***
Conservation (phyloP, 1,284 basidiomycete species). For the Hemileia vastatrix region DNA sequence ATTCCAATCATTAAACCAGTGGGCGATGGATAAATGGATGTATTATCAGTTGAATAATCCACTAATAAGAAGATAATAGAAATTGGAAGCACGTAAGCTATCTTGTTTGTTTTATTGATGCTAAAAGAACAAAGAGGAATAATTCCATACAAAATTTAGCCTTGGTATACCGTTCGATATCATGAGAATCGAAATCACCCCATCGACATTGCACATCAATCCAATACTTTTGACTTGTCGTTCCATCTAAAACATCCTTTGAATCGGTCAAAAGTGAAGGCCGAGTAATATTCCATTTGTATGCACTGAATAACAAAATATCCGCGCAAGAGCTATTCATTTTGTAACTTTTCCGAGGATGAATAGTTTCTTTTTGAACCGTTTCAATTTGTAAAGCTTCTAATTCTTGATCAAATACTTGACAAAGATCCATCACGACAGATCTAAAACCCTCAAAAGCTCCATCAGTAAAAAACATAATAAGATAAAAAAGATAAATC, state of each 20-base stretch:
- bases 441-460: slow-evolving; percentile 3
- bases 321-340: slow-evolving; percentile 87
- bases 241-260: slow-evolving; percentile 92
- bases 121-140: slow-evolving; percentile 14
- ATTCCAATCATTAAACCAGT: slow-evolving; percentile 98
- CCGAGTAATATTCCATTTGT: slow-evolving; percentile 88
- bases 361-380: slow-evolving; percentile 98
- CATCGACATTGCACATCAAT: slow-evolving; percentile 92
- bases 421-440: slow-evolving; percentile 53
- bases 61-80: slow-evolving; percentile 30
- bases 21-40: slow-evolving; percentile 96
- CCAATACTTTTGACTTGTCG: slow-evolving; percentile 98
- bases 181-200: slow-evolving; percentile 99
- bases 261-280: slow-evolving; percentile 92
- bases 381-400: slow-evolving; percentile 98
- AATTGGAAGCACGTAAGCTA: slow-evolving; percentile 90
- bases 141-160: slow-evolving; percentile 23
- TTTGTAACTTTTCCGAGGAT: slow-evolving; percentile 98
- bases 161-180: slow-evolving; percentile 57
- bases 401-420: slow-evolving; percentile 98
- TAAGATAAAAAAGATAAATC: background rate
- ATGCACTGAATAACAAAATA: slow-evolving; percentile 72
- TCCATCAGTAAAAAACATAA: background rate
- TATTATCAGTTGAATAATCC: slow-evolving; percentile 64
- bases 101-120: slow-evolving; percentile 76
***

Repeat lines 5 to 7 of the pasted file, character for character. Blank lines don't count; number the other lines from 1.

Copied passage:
- bases 121-140: slow-evolving; percentile 14
- ATTCCAATCATTAAACCAGT: slow-evolving; percentile 98
- CCGAGTAATATTCCATTTGT: slow-evolving; percentile 88